KiwiRail has been accused of price-gouging and being a bad neighbour after increasing rents to farmers who lease land alongside its railway lines by as much as 400 percent.
The rail carrier says it is adjusting "peppercorn" rents, while farmers say they feel pressured by the state-owned enterprise and the extra cost comes at a bad time.
Eltham dairy farmer Bill Gribble has leased about 200ha of land from KiwiRail for the past 15 years.
It is made up of a narrow 4m strip adjacent to the New Plymouth to Marton railway line and is incorporated into his regular paddocks.
He was recently notified his rent would be jumping from $400 a year to $1800 - though on review it is now being set at $1500. At current dairy prices, he says, the land itself would give him a return of only $500 a year.
He said the lease hike, which includes a 2 percent annual increase, came as a surprise.
"It just came out of the blue. We had a letter from KiwiRail in quite strong language, which we found quite offensive considering we'd been really good tenants of this piece of dirt for a long period of time and we really expected to be treated a little better than that."
KiwiRail did not seem to have taken into account the cost of maintaining the land, Mr Gribble said.
"If we say to KiwiRail 'well look you can have the land back', it's going to be their responsibility to look after it. They're going to have to come and cut the grass and spray the weeds and do the pests, which is going to be a cost to them."
The mothballed New Plymouth to Taumarunui railway line runs through Grant Boyde's Stratford farm, which has been in the family for more than 100 years.
Mr Boyde's lease has increased 400 percent to $500 a year - but he had no idea how KiwiRail came up with the figure.
"What value does 4m of land alongside a railway line have where there's no water or anything?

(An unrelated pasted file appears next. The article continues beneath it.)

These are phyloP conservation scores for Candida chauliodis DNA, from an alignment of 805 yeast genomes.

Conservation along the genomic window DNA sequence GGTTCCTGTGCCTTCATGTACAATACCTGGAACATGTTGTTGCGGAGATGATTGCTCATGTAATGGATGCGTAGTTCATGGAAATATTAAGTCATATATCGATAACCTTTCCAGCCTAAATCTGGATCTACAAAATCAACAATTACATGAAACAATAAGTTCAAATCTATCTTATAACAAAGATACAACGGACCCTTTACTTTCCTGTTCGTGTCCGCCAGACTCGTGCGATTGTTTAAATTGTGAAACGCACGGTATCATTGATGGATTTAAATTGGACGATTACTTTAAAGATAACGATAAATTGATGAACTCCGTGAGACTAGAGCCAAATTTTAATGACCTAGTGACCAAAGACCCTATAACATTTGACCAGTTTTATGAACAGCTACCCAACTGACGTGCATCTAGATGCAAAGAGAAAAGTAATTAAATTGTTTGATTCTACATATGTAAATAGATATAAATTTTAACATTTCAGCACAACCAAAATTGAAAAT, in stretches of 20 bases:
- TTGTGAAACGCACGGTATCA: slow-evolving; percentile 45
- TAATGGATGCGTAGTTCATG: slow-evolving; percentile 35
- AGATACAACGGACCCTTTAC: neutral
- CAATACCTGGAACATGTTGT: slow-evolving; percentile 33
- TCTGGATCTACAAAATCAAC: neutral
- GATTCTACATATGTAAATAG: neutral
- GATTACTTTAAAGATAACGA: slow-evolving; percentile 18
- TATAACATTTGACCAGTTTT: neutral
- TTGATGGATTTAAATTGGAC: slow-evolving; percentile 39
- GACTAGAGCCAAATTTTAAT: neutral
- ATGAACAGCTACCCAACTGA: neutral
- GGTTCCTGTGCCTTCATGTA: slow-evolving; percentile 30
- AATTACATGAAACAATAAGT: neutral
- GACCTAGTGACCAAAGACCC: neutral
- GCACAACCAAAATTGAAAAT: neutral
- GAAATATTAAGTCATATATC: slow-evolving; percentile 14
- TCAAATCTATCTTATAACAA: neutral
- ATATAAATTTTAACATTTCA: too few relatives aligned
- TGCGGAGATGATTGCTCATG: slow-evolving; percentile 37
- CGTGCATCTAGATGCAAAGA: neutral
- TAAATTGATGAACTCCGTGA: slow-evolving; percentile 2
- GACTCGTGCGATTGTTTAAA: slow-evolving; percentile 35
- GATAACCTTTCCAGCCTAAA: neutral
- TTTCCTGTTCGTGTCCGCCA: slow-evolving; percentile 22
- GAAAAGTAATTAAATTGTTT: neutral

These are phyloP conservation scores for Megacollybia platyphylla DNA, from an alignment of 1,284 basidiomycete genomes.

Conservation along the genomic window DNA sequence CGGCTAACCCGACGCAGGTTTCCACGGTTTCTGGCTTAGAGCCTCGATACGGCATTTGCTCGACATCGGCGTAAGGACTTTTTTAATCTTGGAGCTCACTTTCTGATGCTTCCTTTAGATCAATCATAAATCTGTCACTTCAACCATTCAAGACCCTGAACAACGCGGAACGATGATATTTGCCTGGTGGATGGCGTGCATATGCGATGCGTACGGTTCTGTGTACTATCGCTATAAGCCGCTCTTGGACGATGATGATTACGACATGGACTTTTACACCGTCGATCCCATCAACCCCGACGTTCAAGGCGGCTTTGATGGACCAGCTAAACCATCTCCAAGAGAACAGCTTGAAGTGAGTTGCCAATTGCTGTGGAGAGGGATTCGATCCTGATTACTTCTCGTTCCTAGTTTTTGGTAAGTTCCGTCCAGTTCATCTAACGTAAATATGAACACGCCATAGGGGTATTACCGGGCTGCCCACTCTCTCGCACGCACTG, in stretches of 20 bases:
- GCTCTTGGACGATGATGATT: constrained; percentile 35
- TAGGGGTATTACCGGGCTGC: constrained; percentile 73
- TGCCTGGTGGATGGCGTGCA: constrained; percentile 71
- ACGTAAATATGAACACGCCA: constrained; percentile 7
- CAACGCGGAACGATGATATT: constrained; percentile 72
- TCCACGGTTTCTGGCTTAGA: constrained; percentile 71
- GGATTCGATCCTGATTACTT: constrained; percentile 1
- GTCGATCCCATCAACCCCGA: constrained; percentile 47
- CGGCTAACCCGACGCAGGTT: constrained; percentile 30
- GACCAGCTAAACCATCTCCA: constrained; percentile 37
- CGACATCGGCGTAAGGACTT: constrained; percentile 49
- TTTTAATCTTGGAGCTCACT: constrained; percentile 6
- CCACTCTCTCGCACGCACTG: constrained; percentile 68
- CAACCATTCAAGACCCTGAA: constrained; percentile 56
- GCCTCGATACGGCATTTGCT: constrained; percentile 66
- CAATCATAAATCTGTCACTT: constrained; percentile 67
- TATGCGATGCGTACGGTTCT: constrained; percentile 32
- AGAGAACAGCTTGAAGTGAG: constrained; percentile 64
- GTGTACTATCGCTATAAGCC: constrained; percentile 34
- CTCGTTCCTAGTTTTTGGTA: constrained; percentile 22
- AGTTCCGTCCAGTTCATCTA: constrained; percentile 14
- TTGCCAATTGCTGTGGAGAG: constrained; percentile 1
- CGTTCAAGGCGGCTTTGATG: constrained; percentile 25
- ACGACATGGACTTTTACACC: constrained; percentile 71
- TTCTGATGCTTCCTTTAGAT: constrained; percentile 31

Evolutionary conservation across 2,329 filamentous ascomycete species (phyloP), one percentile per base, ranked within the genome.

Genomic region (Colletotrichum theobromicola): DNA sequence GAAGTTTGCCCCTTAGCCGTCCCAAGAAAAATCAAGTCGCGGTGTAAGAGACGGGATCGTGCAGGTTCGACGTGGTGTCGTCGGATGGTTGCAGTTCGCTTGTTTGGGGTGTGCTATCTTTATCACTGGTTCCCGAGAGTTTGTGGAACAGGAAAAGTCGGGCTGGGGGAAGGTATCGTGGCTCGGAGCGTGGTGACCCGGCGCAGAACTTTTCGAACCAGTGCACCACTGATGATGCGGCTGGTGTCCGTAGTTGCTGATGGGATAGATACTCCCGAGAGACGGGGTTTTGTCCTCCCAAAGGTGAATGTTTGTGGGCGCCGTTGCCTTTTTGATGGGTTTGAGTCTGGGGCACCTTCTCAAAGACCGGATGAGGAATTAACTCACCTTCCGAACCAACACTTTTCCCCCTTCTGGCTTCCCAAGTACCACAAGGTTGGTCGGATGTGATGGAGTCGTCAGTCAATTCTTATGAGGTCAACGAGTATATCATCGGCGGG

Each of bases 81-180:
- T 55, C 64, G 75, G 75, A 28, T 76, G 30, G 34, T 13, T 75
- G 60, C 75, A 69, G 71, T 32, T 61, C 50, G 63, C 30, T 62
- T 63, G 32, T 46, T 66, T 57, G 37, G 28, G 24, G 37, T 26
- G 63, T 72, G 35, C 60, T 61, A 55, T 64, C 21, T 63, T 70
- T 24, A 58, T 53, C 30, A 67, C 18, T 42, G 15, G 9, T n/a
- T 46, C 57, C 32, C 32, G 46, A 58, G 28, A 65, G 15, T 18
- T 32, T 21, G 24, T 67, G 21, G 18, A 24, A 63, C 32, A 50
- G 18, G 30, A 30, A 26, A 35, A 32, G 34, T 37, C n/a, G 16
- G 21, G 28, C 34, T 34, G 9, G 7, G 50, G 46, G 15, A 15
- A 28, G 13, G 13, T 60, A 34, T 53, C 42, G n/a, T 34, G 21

"My concern as a farmer is that if it's not going to be maintained, the grass grows long and there's that fire risk.
"I definitely think KiwiRail need to have more discussions with farmers and when I asked if I could buy the land they said I couldn't so it's interesting times."
Mr Boyde said KiwiRail had told him that if he opted to give the land back to the company he would be responsible for re-fencing the paddocks.
He did not think anybody would take on the strips of land if farmers abandoned them because lessees also required $2 million in indemnity insurance - which would be out of the reach of the average person grazing a pony.
KiwiRail said it managed 18,000 hectares of land and historically some had been occupied for free or at very low rates. There are more than 2000 licensed encroachments on KiwiRail land.
The company earns $30 million per year mostly from commercial leases and said the dramatic increase in farm rentals reflected the low rates.
Some leaseholders had previously been paying nothing or a peppercorn rate.
"When setting rental prices, KiwiRail has balanced fairness to its tenants with fairness to taxpayers who are putting money into KiwiRail every year. They are entitled to expect KiwiRail to adopt market rents for its tenancies," the company said in a statement.
KiwiRail said the methodology for setting the rents had also been discussed with Federated Farmers and was the same as it used for all tenancies, including commercial tenancies.
"KiwiRail understands tenants' disappointment but rents are based on valuation advice and market evidence. The company believes it has dealt with the issue professionally and been consistent in its approach."
That's not good enough for Whanganui MP Chester Borrows, who has taken up the farmers' case alongside Federated Farmers.
"KiwiRail are completely overplaying their hand. A lot of the land they are wanting to charge exorbitant rents for is landlocked and can't be accessed by anyone else.
"If KiwiRail think they've got an option of just saying 'stuff ya' to their neighbours, that isn't the Kiwi way and it is unacceptable in a rural community."
The state-owned enterprise needed to remember it was heavily subsidised by the New Zealand public and sit down and negotiate fair rents with farmers, he said.
So far, KiwiRail has sent letters to 1500 people leasing its land. It said about 60 percent had replied and, of those, about 80 percent had taken up a new lease while 16 percent had sought a review.
Mr Gribble said KiwiRail needed to be careful what it wished for.
"If KiwiRail are going to dig their toes in then, as farmers, we're going to tell KiwiRail they can have their bit of dirt back because it's uneconomic for us to rent it, and they will be left with the implications of that decision.
"I really don't think KiwiRail have thought the issue right the way through."